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Land conference came but is by no means gone

2018-10-19  Kae Matundu-Tjiparuro

Land conference came but is by no means gone
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The Second National Land Conference has come. And for sure some may say it is also now gone. Your columnist cannot but beg to differ with the posit that it has gone - with 63 resolutions having emerged out of it.

Thus until some, if not all of them, are implemented as they must and should be, there is no way the land conference can and must be said to have come and gone. And their implementation has as yet to start proper. 

No one can say none of the 63 resolutions would impact their lives in some way.
It would be naïve - not only ungrateful - for anyone to expect wholesome satisfaction from all the 63 resolutions, given the delicate balancing act to accommodate various competing interests regarding access to land.

This is a give and take balancing act and if all and sundry approach the implementation of the said resolutions in this spirit, and from realism and practical approach, then everyone can emerge from the implementation of the said 63 resolutions winners in one way or the other. 

No one can at this early stage of the resolutions, even before their implementation proper begins in all earnest, expect them to be fully baked. They may be half-baked as some may appear and sound to the various and differing interests groups, and understandably so, given that they were hatched in an extremely tenuous and compromising situation requiring a delicate balancing act. 

But the sober reality is that these resolutions are only the beginning, and they cannot be cast in stone.  It thus suffices to say that their implementation must be an open and transparent process as it must be meticulous as much. 

It must be possible to further refine them to allow for oversights, omissions and if you wish, unintended consequences. Thus a robust debate in this regard, regarding and surrounding the resolutions, must and should continue to pave the way for their effective and efficient implementation.  

Caution that this may not detract from the essence and principles on which they have been based. 
Hardly before any beginning towards their implementation, one has already been hearing some criticisms, aspersions and at times outright dismissal and/or rejection of some of the resolutions. This must be seen as part of the all-important process of their refinement. This columnist may single out in this regard one of the resolutions pertaining to Commercial Land Reform Programmes and related matters as one of the thematic areas. It deals with the accessibility of land by women, youth, war veterans, returnees from Botswana and people with disabilities. Thus providing for the review of “all policies related to land distribution to ensure the prioritization of women, youth, war veterans, Botswana returnees and persons with disabilities.” It is obvious from public discussions already that this resolution has been confused and projected as emanating from resolutions on the Ancestral Land Rights and Restitution, which is not the case. There is nowhere that the resolutions under Ancestral Land Rights and Restitution, speak to women, youth, war veterans, returnees from Botswana and persons with disabilities. But one thing is clear, is that this resolution may cut across and intertwine with resolutions on Ancestral Land  Rights and Restitution, especially as long as it recognises Namibian history, and by extension land dispossessions which resulted from genocide, which is the only context of the returnees from Botswana as far as their accessibility to land is concerned.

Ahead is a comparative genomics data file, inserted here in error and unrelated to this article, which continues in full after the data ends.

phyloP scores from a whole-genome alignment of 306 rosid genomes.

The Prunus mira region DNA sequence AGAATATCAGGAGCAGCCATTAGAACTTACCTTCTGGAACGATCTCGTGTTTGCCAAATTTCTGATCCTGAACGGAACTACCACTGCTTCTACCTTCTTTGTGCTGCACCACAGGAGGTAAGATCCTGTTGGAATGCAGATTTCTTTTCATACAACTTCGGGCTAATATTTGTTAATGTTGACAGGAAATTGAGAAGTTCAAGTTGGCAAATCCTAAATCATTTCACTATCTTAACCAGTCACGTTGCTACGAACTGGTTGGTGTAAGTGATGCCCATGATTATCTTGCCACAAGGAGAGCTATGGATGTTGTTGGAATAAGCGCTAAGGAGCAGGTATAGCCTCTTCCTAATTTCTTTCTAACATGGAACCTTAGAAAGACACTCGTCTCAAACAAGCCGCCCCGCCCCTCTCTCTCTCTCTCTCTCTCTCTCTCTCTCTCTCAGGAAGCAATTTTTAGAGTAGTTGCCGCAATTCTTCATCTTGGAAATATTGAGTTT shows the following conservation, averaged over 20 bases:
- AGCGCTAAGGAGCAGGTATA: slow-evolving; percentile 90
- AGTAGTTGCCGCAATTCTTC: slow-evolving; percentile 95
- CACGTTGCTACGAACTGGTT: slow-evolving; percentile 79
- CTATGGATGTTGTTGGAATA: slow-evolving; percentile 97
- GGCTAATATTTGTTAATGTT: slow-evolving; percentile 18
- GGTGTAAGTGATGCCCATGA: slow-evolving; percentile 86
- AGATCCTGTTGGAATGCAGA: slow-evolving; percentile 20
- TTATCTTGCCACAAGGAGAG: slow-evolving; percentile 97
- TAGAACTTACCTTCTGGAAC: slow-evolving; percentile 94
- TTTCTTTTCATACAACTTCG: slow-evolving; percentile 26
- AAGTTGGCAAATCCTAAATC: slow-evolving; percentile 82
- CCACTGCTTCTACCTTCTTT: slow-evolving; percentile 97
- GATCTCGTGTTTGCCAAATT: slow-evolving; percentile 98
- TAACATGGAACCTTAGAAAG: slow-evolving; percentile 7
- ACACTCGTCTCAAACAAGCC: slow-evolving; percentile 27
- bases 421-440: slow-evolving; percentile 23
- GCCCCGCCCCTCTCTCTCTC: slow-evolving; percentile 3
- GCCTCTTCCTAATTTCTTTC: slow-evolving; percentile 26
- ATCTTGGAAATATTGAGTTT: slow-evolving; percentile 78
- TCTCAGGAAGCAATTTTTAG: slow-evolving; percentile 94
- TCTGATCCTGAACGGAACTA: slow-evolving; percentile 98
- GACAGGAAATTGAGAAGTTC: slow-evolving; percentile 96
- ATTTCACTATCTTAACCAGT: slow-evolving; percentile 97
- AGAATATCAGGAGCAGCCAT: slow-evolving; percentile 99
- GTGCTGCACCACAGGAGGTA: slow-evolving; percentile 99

The next chapter, needless to say, as far as the Second National Land Conference goes, whether you may have been party to it or not, is now the implementation of the said resolutions. This surely offers another window of opportunity, especially for those who may have missed the conference itself, to help refine the said resolutions and their eventual implementation. One cannot but take note of the president’s commitment and urgency at last week’s Cabinet’s land conference postmortem. “I was moved by the depth of skills of Namibians at the Second National Land Conference and I have no doubt that we will be able to appoint a formidable and inclusive team to the Commission,” he said with regard to the Commission to look into the matter of Ancestral Land Rights and Restitution. This is one of the resolutions emanating from the land conference pertaining to this specific thematic area. 

Yes, questions abound, among them whether anything substantive was resolved at the land conference pertaining to ancestral land. Yes and no. But is this at this stage perhaps not an academic question. Instead of head-on tackling the said Commission to help its architecture if the spirit of the president is anything to go by. The Commission simply has not taken any shape, but how can it be taking the proper shape without the requisite and pivotal ownership of it by the land dispossessed? By now names may have been presented to the president who last week directed the attorney general and the Minister in the Presidency to have submitted names to him by the Tuesday of this week. This is only the beginning so to speak and those claiming to have this matter at heart better put their words, minds, energies and deeds to this act, and all the resolutions to ensure their effective implementation. 

2018-10-19  Kae Matundu-Tjiparuro

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